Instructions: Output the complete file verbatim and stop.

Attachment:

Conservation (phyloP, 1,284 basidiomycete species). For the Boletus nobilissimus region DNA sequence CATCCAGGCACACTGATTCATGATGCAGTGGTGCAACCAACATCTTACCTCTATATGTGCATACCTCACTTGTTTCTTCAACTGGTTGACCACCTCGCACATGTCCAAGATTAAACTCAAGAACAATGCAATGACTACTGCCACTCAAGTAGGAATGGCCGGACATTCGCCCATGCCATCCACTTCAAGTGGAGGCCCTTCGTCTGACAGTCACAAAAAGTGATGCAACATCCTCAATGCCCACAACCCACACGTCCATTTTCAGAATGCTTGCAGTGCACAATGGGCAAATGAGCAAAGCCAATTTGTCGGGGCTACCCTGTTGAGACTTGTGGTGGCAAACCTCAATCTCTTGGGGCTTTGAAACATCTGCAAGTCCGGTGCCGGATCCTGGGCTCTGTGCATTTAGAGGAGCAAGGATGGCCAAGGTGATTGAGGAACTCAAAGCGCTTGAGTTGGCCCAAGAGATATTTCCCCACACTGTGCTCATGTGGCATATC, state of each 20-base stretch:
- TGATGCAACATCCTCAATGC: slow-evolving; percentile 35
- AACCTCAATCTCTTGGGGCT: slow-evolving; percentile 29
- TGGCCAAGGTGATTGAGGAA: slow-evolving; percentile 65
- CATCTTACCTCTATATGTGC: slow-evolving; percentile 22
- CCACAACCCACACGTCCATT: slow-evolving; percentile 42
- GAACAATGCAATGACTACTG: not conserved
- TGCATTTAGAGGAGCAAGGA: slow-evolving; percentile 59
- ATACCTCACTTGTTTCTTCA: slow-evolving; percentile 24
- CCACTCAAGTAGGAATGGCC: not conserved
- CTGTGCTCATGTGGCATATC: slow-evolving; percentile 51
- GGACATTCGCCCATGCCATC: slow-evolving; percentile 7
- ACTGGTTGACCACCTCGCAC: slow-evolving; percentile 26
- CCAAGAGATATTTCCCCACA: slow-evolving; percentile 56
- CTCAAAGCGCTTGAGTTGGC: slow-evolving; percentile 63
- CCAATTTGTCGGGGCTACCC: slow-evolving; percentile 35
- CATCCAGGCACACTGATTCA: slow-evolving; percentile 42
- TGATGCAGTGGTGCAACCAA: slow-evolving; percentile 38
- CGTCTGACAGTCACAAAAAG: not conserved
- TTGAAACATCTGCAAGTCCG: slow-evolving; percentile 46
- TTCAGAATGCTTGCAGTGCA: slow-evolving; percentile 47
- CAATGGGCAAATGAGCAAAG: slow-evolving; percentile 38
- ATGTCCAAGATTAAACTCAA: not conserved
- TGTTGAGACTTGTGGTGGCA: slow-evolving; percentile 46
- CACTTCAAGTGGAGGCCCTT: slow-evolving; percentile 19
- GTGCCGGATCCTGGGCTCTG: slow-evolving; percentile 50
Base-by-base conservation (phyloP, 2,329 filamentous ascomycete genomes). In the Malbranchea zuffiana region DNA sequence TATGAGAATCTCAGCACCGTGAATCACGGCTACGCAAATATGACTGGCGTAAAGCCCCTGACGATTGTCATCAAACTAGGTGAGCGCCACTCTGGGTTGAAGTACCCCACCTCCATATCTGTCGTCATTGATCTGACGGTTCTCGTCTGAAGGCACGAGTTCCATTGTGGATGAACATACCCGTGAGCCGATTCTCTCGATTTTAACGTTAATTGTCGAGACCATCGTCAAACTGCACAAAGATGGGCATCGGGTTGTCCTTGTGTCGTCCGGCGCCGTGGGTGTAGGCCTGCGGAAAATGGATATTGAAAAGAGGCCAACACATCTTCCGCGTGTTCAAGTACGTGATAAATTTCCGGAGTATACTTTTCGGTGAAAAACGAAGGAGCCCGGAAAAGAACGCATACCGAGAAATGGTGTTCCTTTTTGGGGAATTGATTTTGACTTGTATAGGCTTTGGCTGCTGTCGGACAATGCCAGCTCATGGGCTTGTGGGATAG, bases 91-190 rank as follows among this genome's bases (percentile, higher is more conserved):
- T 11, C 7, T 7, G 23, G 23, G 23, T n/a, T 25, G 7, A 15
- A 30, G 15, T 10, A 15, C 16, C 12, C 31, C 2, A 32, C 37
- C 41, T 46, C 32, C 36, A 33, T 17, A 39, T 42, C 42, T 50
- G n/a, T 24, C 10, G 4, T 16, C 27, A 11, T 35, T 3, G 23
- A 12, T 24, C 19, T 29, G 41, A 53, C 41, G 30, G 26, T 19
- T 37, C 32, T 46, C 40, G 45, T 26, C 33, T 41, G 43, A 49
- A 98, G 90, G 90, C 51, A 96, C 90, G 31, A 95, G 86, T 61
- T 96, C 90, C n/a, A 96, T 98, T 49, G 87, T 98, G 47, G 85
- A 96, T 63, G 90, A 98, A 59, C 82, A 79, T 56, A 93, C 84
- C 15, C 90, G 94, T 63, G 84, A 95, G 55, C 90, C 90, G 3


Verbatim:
Conservation (phyloP, 1,284 basidiomycete species). For the Boletus nobilissimus region DNA sequence CATCCAGGCACACTGATTCATGATGCAGTGGTGCAACCAACATCTTACCTCTATATGTGCATACCTCACTTGTTTCTTCAACTGGTTGACCACCTCGCACATGTCCAAGATTAAACTCAAGAACAATGCAATGACTACTGCCACTCAAGTAGGAATGGCCGGACATTCGCCCATGCCATCCACTTCAAGTGGAGGCCCTTCGTCTGACAGTCACAAAAAGTGATGCAACATCCTCAATGCCCACAACCCACACGTCCATTTTCAGAATGCTTGCAGTGCACAATGGGCAAATGAGCAAAGCCAATTTGTCGGGGCTACCCTGTTGAGACTTGTGGTGGCAAACCTCAATCTCTTGGGGCTTTGAAACATCTGCAAGTCCGGTGCCGGATCCTGGGCTCTGTGCATTTAGAGGAGCAAGGATGGCCAAGGTGATTGAGGAACTCAAAGCGCTTGAGTTGGCCCAAGAGATATTTCCCCACACTGTGCTCATGTGGCATATC, state of each 20-base stretch:
- TGATGCAACATCCTCAATGC: slow-evolving; percentile 35
- AACCTCAATCTCTTGGGGCT: slow-evolving; percentile 29
- TGGCCAAGGTGATTGAGGAA: slow-evolving; percentile 65
- CATCTTACCTCTATATGTGC: slow-evolving; percentile 22
- CCACAACCCACACGTCCATT: slow-evolving; percentile 42
- GAACAATGCAATGACTACTG: not conserved
- TGCATTTAGAGGAGCAAGGA: slow-evolving; percentile 59
- ATACCTCACTTGTTTCTTCA: slow-evolving; percentile 24
- CCACTCAAGTAGGAATGGCC: not conserved
- CTGTGCTCATGTGGCATATC: slow-evolving; percentile 51
- GGACATTCGCCCATGCCATC: slow-evolving; percentile 7
- ACTGGTTGACCACCTCGCAC: slow-evolving; percentile 26
- CCAAGAGATATTTCCCCACA: slow-evolving; percentile 56
- CTCAAAGCGCTTGAGTTGGC: slow-evolving; percentile 63
- CCAATTTGTCGGGGCTACCC: slow-evolving; percentile 35
- CATCCAGGCACACTGATTCA: slow-evolving; percentile 42
- TGATGCAGTGGTGCAACCAA: slow-evolving; percentile 38
- CGTCTGACAGTCACAAAAAG: not conserved
- TTGAAACATCTGCAAGTCCG: slow-evolving; percentile 46
- TTCAGAATGCTTGCAGTGCA: slow-evolving; percentile 47
- CAATGGGCAAATGAGCAAAG: slow-evolving; percentile 38
- ATGTCCAAGATTAAACTCAA: not conserved
- TGTTGAGACTTGTGGTGGCA: slow-evolving; percentile 46
- CACTTCAAGTGGAGGCCCTT: slow-evolving; percentile 19
- GTGCCGGATCCTGGGCTCTG: slow-evolving; percentile 50
Base-by-base conservation (phyloP, 2,329 filamentous ascomycete genomes). In the Malbranchea zuffiana region DNA sequence TATGAGAATCTCAGCACCGTGAATCACGGCTACGCAAATATGACTGGCGTAAAGCCCCTGACGATTGTCATCAAACTAGGTGAGCGCCACTCTGGGTTGAAGTACCCCACCTCCATATCTGTCGTCATTGATCTGACGGTTCTCGTCTGAAGGCACGAGTTCCATTGTGGATGAACATACCCGTGAGCCGATTCTCTCGATTTTAACGTTAATTGTCGAGACCATCGTCAAACTGCACAAAGATGGGCATCGGGTTGTCCTTGTGTCGTCCGGCGCCGTGGGTGTAGGCCTGCGGAAAATGGATATTGAAAAGAGGCCAACACATCTTCCGCGTGTTCAAGTACGTGATAAATTTCCGGAGTATACTTTTCGGTGAAAAACGAAGGAGCCCGGAAAAGAACGCATACCGAGAAATGGTGTTCCTTTTTGGGGAATTGATTTTGACTTGTATAGGCTTTGGCTGCTGTCGGACAATGCCAGCTCATGGGCTTGTGGGATAG, bases 91-190 rank as follows among this genome's bases (percentile, higher is more conserved):
- T 11, C 7, T 7, G 23, G 23, G 23, T n/a, T 25, G 7, A 15
- A 30, G 15, T 10, A 15, C 16, C 12, C 31, C 2, A 32, C 37
- C 41, T 46, C 32, C 36, A 33, T 17, A 39, T 42, C 42, T 50
- G n/a, T 24, C 10, G 4, T 16, C 27, A 11, T 35, T 3, G 23
- A 12, T 24, C 19, T 29, G 41, A 53, C 41, G 30, G 26, T 19
- T 37, C 32, T 46, C 40, G 45, T 26, C 33, T 41, G 43, A 49
- A 98, G 90, G 90, C 51, A 96, C 90, G 31, A 95, G 86, T 61
- T 96, C 90, C n/a, A 96, T 98, T 49, G 87, T 98, G 47, G 85
- A 96, T 63, G 90, A 98, A 59, C 82, A 79, T 56, A 93, C 84
- C 15, C 90, G 94, T 63, G 84, A 95, G 55, C 90, C 90, G 3